norman-rockwell-thanksgiving-painting-thanksgiving-indoor-skydiving-nj-groupon
Somewhere in Europe, 1943-45.

Now, watch football if you’re so inclined, or play football if that thrills ya. But, the imagery above and to the right here should tell you what the holiday is for. Yes, they are Norman Rockwell paintings, and they were all done during WWII, but you don’t see them very much. The reason for that is both clear and obscure: not very cheery. While superficially true…the girls are alive, folks, in one piece but living in ruins that were not of their making. The GIs had enough to share and gave out of their bounty because they could, and they wanted to.

Pay attention, people.

The message of this sequence is that some people have more to be obviously thankful for than others. The GI to the right is clean, probably healthy and reasonably well-fed–possibly a rear-area guy. He looks older–maybe in his late 20s or 30s–than we’re used to seeing NCOs in uniform. But, too, he might be old enough to be a father who missed feeding his own little girl, who is safe at home on the other side of the world. And the top kick who gave the young woman above his jacket can always get another.

Think about it.

No, I’m not going to preach anymore. Have a happy and safe holiday.

 

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Tarawa Begins, National Absurdity Day, and Thanksgiving in America

And this is 20 November, four days before our Thanksgiving break.  Many of you will be out deer hunting, or stocking up for the in-laws and outlaws who will descend upon you in just three days.  But some of us will be recalling that Edward I “Longshanks,” fabled of song and story as the Hammer of the Scots, was proclaimed king on this day in 1272.  Also, in 1820, whaler Essex was sunk by a whale off Peru on this day; the forerunning theological seminary to Howard University was founded in Washington DC on 20 November 1866; Tom Horn, the guide that stalked Geronimo, was hanged in Cheyenne, Wyoming on 20 November 1903; in 1920, Woodrow Wilson became the second president to win a Nobel Peace Prize; and in 1947, Princess Elizabeth Windsor (later Queen Elizabeth II) married Prince Philip Mountbatten (later Prince Consort and Duke of Windsor).  But today, we’re going to talk about undaunted courage, and absurdity.

After the fall of Guadalcanal in 1943, American planners had to consider which of many targets they were interested in securing. There were two strategic imperatives at that point:

  1. Returning to the Philippines because Douglas MacArthur said so;
  2. Establishing bases in the Marianas so that a blockade of the Japanese Home Islands could be implemented,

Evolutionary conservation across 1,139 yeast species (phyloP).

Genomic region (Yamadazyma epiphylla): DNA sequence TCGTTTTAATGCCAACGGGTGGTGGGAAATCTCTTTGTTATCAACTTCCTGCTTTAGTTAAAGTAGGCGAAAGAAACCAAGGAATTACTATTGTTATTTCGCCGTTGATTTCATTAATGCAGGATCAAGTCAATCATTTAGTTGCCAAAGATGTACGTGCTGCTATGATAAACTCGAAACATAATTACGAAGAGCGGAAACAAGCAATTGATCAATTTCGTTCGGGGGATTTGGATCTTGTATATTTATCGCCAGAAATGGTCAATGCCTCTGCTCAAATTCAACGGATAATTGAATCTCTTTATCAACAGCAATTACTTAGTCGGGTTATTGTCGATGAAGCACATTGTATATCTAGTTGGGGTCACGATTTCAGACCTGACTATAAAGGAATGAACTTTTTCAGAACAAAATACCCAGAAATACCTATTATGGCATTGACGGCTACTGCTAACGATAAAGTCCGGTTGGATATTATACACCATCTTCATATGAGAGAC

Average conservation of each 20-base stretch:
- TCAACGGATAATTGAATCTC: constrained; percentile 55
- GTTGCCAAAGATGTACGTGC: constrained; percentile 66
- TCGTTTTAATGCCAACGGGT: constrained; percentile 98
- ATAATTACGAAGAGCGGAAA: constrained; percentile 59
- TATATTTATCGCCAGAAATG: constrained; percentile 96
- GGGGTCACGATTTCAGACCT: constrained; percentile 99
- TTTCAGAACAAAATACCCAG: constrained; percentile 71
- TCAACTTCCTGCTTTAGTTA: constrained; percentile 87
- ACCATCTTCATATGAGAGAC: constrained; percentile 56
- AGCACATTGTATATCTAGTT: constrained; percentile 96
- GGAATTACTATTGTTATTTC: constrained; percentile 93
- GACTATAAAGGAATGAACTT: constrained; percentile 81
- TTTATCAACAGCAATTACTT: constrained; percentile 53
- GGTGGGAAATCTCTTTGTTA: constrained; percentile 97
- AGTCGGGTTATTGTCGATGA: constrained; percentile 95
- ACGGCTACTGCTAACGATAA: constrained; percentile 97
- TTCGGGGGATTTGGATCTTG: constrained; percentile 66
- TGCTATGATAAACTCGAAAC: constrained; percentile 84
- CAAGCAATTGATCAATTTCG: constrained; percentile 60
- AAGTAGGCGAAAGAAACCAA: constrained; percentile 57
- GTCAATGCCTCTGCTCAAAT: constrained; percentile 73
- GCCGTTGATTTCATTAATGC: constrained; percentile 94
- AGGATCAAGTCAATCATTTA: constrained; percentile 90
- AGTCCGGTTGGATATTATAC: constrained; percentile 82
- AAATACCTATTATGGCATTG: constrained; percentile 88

The two were geographically exclusive.  A third, tactical imperative to both, the isolation of Truk in the Carolines, could address both, and that meant the Gilbert islands.  Planners chose the small island of Betio in the Tarawa atoll as a target.

Using their mastery of camouflage and ingenuity at field fortification, the Japanese built a maze of bunkers with interlocking fields of fire using concrete, steel plate, green coconut logs and coral fill that were impervious to all but direct hits from naval gunfire.

Beito is literally a high spot in the ocean, two miles long, eight hundred yards wide, and less than fifteen feet above flood tide. Its principle redeeming feature in military terms is that it is the largest island in the Tarawa Atoll that forms a lagoon of a little less than 200 square miles–large enough for a small fleet to shelter.  The Japanese had been in the area since the spring of 1942, and had moved a Special Naval Landing Force unit (about a battalion in size) there, in addition to engineers and two thousand or so Japanese, Korean and Chinese laborers. A Special Base Defense Force unit of about 1,100 men rounded off the Japanese garrison.  There were also fourteen Japanese tanks and about fifty artillery pieces defending the island under Shibazaki Kenji, a Navy amphibious expert who boasted that “it would take a million men a hundred years” to conquer Tarawa.  While the total numbers of Japanese on Beito was modest (less than 10,000 total), their defences were not. Using their mastery of camouflage and ingenuity at field fortification, the Japanese built a maze of bunkers with interlocking fields of fire using concrete, steel plate, green coconut logs and coral fill that were impervious to all but direct hits from naval gunfire.  Short on fuel, the Japanese used their tanks as bunkers, burying several at the water’s edge.